Are Woodshield Posts the End of CCA?

Recently an innovative Australian company Woodshield, gave me some posts to play around with. Promising to do away with CCA posts and the environmental issues surrounding the use of heavy metals in agricultural trellising and fencing. I was excited to try them out. I had some reservations, mainly the water proof quality of the posts when fixings were added and the lack of ability to trim and drill the posts.

In the field some advantages immediately became apparent. The posts are lighter and easier on the hands than traditional treated posts, not requiring gloves to handle them. The posts were easy to drive into the ground with a post driver and were no different to ramming in holes by hand. It did require a bit of thought though to set up a box end assembly. Inaccurate or rushed installers will find the lack of ability to trim the top rail (due to removing the end cap) limiting if they do not change practice. There is a bracket available to set up stay post assemblies and I think this is something that could be developed in time for setting up box ends. A simple work-around for me was using a clamp to set my support post straight before tamping the soil.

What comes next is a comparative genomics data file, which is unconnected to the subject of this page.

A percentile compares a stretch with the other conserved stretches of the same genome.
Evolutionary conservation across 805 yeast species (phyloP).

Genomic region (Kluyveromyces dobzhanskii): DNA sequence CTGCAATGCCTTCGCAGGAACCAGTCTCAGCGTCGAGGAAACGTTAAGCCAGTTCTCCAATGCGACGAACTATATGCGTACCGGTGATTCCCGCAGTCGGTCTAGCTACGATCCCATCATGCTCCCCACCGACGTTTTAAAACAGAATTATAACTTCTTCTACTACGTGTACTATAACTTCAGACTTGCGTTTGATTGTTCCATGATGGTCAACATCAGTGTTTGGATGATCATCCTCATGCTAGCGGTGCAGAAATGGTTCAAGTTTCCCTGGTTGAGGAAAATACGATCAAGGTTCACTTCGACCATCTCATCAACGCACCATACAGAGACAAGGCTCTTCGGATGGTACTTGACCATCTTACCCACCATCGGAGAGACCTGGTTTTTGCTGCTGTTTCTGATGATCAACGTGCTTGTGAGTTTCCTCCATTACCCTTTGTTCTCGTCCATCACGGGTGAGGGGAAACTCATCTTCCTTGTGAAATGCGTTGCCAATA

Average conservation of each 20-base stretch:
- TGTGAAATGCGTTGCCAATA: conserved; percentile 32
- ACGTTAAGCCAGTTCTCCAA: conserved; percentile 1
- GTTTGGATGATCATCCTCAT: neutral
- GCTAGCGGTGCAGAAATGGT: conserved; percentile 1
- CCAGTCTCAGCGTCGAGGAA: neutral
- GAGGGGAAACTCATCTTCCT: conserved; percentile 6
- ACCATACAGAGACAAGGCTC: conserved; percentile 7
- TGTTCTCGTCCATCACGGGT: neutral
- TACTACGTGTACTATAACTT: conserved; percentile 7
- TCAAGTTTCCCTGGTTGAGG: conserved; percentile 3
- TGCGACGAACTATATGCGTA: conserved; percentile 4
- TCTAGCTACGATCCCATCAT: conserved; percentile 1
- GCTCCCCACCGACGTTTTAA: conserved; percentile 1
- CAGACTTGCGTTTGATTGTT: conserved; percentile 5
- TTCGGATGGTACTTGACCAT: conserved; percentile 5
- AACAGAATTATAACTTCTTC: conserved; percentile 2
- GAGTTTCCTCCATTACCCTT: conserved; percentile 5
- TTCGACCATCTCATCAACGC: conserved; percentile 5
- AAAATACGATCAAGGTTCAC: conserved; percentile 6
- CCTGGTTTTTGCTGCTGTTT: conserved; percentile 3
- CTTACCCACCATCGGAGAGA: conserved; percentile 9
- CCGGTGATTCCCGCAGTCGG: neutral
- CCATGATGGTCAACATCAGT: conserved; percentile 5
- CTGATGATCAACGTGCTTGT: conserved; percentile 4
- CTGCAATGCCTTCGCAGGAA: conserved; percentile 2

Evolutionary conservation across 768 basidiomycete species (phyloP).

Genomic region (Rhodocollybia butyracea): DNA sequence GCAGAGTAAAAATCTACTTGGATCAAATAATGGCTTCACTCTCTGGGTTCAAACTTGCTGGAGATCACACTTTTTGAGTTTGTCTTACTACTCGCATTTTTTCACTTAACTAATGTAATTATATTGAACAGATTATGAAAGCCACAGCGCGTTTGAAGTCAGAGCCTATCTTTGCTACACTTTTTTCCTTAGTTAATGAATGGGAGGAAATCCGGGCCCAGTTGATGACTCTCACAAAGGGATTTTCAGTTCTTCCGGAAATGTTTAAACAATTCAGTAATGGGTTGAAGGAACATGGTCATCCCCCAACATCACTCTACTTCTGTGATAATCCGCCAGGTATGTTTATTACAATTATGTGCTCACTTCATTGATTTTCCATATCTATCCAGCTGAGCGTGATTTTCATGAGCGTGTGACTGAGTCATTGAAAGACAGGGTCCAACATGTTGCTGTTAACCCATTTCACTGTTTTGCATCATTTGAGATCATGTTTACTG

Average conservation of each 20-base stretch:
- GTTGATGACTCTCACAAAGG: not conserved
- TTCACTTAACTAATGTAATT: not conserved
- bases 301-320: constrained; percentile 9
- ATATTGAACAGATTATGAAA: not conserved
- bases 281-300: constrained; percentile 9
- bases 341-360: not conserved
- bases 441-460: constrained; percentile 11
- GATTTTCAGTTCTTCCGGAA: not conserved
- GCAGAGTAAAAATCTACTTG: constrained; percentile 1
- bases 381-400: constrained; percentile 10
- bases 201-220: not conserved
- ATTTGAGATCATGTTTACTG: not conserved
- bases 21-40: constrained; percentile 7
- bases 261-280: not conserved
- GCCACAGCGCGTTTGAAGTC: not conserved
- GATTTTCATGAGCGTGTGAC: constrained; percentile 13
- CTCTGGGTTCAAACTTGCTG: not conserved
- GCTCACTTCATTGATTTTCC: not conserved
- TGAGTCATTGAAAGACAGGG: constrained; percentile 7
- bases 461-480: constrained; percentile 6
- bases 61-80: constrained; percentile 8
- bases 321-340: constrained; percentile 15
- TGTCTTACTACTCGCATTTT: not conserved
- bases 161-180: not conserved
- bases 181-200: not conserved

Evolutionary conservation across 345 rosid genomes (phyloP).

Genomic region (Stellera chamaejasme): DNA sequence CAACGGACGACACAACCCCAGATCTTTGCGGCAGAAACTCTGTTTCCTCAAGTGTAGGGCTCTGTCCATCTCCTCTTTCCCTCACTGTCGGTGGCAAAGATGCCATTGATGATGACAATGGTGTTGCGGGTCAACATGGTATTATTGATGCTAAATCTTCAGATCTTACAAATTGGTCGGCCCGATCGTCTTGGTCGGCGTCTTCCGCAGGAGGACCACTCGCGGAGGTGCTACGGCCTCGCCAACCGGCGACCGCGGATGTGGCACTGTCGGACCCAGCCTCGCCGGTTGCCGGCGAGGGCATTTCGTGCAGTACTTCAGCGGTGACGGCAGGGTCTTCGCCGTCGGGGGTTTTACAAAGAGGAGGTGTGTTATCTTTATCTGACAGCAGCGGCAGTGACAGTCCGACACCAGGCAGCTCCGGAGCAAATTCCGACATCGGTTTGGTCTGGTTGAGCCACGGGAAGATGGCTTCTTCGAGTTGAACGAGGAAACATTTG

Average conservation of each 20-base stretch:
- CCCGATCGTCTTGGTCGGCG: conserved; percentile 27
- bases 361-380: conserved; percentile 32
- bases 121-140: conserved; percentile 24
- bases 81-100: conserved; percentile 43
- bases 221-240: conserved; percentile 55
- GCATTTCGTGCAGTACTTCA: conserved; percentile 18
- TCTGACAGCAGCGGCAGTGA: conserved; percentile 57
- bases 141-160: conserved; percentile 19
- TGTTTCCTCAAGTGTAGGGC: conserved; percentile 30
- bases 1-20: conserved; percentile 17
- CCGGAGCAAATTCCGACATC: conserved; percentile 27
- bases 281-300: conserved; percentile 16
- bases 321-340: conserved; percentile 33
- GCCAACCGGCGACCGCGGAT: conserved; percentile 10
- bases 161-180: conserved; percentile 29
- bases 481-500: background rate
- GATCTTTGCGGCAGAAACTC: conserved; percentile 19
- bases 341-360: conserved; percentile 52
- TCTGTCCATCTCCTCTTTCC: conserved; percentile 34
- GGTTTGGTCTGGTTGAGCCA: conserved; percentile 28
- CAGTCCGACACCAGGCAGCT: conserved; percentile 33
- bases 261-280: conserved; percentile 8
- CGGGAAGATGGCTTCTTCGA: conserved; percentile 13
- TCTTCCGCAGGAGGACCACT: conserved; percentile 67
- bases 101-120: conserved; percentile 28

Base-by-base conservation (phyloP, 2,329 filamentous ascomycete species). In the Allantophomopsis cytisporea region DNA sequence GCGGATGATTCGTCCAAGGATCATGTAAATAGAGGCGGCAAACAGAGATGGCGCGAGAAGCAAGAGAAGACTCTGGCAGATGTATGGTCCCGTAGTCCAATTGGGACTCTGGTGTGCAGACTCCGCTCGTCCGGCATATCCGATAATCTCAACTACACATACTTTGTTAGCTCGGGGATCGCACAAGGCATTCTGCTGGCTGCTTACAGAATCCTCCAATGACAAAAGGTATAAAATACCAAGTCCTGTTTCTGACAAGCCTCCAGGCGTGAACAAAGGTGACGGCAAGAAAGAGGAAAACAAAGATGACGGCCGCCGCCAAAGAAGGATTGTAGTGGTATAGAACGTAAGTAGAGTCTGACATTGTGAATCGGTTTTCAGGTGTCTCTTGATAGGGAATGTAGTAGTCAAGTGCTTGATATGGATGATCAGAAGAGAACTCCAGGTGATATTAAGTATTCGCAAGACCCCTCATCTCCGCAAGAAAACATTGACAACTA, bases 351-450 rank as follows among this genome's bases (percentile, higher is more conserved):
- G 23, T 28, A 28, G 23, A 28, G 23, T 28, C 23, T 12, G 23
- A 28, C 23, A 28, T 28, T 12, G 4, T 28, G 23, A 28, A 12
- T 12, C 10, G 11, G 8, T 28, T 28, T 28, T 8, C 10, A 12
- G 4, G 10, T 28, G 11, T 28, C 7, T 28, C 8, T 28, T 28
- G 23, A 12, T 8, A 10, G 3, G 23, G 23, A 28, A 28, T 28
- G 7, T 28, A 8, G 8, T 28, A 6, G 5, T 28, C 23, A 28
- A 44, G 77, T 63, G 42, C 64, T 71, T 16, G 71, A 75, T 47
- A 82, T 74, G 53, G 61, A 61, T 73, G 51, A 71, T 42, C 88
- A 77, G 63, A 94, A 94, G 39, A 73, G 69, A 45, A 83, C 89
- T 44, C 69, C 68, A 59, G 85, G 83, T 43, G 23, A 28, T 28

Waterproofing was tested with extreme prejudice. I put a range of fixings from nails and screws all the way to barbed staples into a post and then submerged it in a dam for two weeks solid. Under these conditions, the screws and nails did not leak at all, however the staples (due to the tear from the barb) did leak and let water in. Those of you seeking to use these underwater should be fine using screws and nails, just avoid barbs. Under normal conditions, barbed staples should be fine as the water is only on the surface of the post and not under pressure.

Burnt Vineyard walking

It was during this test though, that I had one of those great discovery moments and found out about Davo’s fencing clips. A simple but very well designed wire device that turns a screw into a fencing clip! With these little devices, I reckon the Woodshield post would be unbeatable in any conditions. The plastic coating even makes the posts more fire resistant. Within a vineyard fire in NSW recently they lost all their CCA posts but the next block over had the woodshield posts and they survived with no damage. Not a bad result. Not that I recommend burning your posts anytime….

At the end of the day, we need to protect our soil and ourselves from toxins. Woodshield posts seem to me to be a logical solution to waste management and sustainable fencing all in one.

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